Introducing Parents' Corner
by Aster Yilma

Dear Reader,

Before I got married in 1982, my husband and I came to a mutual agreement that if we were to have children, one of us would be the breadwinner and the other would be a full-time “stay at home” parent. At the time, because my husband was more marketable, we knew that it would probably be me who would be the primary care taker of our future child or children.

In 1984, we were blessed with a son. I have been a professional mother ever since. I must say, it is the most challenging and fulfilling job I have ever had. Since I take being a mother as a profession no different from any other “paying” profession, my approach to raising a child is the same as the approach professionals take to grow in their fields: I attend seminars, read, join parent’s and parenting related associations, network, etc. I believe that I have reached great success in my profession. This is evidenced by what I have helped my son achieve. He is studying mechanical and aerospace engineering at an Ivy League school, is active in his church, has devoted a huge amount of time to community service both here and in France and Canada, received several awards for academic achievement, is listed in “Who’s who in American High Schools”, gives 10% of his money to charity, etc. I have raised not only a smart, responsible kid but a good human being - which is more important to me than any other achievement.

Raising children is difficult, particularly in today’s complex society. For Ethiopians living outside our country, the challenge is compounded because (a) we don’t have parents or older relatives around us for guidance and (b) when we are faced with problems, frustrations or have questions regarding parenting, we don’t have an organized support system to tap into.

My column in Tadias is designed to help fill this void. For this introductory issue I address the following:

My Daughter is obsessed with designer clothes. I can’t afford them but if I don’t buy them, she will think that I am mean.

When they don’t get their way, all children think their parents are mean. As parents, we have to choose whether we want to be popular or do the right thing. Occasionally, we can do both but most of the time, we can’t . I drilled into my son that what he wore had no bearing on who he was and that designer and regular name brands come out of the same factories (except for originals that cost thousands). At the same time, I bought him a couple of designer things so he wouldn’t feel “less than”, and so he would have something to show that he was as “cool” as his friends. You don’t ever have to pay the ridiculous high prices. There are many discount stores where you can get brand names cheap. Also, you will save a lot of money if you buy them off season.

My son wants the computer in his room. Should I allow it?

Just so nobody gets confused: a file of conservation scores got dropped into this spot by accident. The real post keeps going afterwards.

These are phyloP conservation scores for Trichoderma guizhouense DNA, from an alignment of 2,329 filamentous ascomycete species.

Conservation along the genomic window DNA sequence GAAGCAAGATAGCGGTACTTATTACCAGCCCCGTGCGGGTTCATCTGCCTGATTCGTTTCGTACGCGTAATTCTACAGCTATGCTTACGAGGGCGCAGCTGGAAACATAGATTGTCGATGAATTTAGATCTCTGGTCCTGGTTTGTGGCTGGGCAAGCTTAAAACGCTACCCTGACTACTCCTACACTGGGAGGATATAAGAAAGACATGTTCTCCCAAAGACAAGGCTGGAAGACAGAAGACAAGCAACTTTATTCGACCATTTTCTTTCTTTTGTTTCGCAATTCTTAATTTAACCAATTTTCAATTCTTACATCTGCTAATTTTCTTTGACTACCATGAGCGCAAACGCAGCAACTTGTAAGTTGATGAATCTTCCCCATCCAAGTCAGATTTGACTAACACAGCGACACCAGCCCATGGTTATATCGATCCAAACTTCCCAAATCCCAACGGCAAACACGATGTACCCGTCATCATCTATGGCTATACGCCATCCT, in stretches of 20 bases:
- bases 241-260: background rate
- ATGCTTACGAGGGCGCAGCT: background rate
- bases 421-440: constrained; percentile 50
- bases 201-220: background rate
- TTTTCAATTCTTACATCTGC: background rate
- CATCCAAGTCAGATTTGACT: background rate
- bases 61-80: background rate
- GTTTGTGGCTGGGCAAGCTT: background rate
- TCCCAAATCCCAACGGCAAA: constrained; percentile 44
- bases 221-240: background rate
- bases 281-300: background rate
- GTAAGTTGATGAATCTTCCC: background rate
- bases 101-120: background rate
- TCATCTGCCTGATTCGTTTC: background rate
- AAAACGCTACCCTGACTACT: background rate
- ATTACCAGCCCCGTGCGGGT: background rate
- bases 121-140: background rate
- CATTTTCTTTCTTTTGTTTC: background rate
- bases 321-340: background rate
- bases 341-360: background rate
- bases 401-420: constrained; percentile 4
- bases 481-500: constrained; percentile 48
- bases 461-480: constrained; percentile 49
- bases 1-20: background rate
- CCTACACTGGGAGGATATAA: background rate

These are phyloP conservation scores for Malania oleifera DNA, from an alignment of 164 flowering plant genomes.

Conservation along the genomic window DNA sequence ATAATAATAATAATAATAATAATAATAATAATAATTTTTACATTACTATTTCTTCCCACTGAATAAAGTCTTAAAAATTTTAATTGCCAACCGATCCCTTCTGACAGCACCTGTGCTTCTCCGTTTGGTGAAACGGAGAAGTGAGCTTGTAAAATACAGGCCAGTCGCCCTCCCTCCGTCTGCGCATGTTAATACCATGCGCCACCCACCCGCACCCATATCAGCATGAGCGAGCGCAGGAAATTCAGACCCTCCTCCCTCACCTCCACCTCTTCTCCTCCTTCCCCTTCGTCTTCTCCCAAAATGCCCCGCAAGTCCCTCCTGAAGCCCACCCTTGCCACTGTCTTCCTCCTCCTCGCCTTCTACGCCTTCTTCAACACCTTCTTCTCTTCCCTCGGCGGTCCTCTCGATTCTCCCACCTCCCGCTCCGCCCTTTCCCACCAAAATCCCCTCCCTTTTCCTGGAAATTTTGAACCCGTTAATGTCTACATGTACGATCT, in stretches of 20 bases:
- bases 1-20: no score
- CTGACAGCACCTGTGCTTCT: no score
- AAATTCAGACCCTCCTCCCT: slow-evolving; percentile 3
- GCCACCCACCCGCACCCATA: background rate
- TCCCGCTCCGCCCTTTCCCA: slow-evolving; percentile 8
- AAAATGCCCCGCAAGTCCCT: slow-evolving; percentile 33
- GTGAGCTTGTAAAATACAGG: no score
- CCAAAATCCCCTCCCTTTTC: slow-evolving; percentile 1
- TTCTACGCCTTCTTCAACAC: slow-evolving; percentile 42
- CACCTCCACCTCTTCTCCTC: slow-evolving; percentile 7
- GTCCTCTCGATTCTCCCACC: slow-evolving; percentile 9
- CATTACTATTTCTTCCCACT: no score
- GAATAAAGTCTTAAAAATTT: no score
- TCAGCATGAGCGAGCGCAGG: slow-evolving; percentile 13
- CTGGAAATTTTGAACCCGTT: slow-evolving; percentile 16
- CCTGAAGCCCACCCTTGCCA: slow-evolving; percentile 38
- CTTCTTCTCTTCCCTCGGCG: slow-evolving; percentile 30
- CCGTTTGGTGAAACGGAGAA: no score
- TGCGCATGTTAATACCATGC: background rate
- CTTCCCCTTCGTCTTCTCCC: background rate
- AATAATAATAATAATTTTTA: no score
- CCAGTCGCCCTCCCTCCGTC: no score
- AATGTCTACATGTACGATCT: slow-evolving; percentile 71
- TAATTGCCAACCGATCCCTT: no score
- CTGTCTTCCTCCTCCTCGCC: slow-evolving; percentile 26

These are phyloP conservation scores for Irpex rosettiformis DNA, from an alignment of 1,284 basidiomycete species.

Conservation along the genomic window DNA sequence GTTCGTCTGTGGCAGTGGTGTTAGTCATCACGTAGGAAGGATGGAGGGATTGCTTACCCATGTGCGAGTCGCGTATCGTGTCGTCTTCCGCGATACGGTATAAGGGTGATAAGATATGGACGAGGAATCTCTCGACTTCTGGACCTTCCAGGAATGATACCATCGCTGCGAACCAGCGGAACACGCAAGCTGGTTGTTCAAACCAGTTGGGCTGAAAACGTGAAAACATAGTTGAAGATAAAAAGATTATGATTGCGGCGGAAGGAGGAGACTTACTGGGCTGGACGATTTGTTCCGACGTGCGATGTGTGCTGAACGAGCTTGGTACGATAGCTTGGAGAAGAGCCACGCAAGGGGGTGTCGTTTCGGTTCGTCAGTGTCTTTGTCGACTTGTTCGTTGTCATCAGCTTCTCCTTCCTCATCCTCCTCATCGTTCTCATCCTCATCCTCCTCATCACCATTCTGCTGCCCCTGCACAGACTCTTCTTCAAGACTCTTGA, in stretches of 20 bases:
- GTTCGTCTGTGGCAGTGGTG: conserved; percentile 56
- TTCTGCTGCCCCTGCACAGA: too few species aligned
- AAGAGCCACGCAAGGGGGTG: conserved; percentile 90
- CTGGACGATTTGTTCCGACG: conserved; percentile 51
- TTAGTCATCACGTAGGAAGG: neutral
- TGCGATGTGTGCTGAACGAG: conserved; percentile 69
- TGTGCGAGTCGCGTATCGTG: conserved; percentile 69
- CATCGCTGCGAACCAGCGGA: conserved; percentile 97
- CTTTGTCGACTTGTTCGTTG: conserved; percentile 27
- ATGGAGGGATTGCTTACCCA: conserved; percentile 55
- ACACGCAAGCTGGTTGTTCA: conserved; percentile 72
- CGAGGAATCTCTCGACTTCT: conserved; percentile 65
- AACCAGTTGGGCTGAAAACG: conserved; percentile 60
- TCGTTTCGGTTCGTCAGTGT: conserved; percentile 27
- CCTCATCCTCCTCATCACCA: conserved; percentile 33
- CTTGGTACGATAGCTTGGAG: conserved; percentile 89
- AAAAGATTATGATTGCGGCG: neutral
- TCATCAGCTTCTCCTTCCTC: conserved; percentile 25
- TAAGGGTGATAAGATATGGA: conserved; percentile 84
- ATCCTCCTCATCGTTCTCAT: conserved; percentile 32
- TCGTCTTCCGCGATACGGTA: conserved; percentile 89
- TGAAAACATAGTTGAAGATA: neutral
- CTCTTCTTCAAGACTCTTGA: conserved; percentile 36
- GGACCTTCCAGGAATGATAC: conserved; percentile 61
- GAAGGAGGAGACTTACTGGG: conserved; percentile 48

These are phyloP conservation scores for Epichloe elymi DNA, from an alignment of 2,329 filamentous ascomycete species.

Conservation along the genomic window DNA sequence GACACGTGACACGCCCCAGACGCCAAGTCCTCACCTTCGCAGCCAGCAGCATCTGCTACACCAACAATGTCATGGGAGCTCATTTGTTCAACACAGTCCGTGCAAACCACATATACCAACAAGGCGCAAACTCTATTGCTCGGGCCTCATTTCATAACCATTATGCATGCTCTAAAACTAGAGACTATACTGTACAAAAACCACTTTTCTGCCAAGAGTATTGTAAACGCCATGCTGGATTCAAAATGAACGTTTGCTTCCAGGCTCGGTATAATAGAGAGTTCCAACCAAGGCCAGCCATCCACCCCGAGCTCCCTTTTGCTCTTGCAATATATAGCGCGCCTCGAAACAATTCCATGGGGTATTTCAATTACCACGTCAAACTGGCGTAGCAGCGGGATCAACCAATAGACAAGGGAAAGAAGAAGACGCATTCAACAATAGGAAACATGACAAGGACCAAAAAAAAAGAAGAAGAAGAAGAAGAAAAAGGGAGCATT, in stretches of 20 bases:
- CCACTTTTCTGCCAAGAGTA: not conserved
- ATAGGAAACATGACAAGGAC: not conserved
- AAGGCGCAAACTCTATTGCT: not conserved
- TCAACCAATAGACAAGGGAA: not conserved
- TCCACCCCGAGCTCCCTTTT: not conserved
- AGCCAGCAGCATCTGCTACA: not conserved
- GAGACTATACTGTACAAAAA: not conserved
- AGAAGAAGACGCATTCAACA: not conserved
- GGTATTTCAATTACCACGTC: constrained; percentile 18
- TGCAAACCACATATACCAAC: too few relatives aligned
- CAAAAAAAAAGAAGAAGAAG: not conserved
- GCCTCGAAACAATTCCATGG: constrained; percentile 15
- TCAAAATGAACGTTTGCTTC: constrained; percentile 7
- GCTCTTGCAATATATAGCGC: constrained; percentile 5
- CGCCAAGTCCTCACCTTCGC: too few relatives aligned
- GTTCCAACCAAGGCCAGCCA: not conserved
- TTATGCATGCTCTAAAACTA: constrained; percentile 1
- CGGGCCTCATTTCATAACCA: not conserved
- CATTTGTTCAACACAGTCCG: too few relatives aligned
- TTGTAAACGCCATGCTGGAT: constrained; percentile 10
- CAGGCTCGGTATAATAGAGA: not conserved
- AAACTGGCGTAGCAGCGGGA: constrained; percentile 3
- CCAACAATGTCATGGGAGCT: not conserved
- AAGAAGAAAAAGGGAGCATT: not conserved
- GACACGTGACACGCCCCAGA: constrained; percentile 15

Absolutely not. We had our computer in the office for a while and our son was spending a lot of time isolated. What I did was to have the computer moved to our dining room where I am constantly in and out. Of course, the computer was an eye sore among our Scandinavian furniture but this was a good way of keeping an eye on what he was doing without him feeling that he was being supervised.

Our daughter wants a TV in her room. Would it be appropriate to buy her one?

BWe have a TV in our den for all of us to use. We are one of those boring families who watch very little TV. My philosophy is “not much of what’s on TV is beneficial to any child”. I find that watching TV keeps our children from books, from productive activities, from school work, from bonding with their family and friends, etc. What I did was to let my son pick a couple of shows (per week) and watch them with him. Occasionally, I found some great programs that I myself made sure that he watched. I involved him with regularly scheduled activities like scouting, church youth group, soccer (eventually ultimate frisbee), keyboard lessons, family activities, etc. When children are very busy, they have little time to whine about TV. We just have to make sure that we involve them in things that a) they like and b) are productive. Sometimes, they don’t even have to like what we have them do. When my son was 10, he did not have the maturity to understand what he could get out of scouting. Therefore, he did not want it. I used my parental authority and told him that school, church and boy scouts were non-negotiable items in our home. Of course, once he got involved, he did not want to miss one meeting. Today, he is a proud Eagle Scout.

Our son hangs around a kid that I don’t think is a good influence. The more I try to keep my son away from this kid, the more I see them together. Is there something I can do?

There were kids in our neighborhood who I thought were headed for trouble. What I did was every time my son wanted to be with them, I offered him an alternative that I knew would be more appealing to him (I got this method from the movie Godfather where Don Corleone said, “Make him an offer he can’t refuse”). For example, when he asked me if he could go over to Bob’s house, my response was something like, “Sure, honey. But I was planning to take you , Keith and Mike to a basket ball game (of course Keith and Mike were the kind of kids that would be a positive influence).” He would immediately take my offers without me ever having to say something negative about somebody else’s child and without creating anger and resentment in my own.

Please send me your questions to and I would be happy to answer them!

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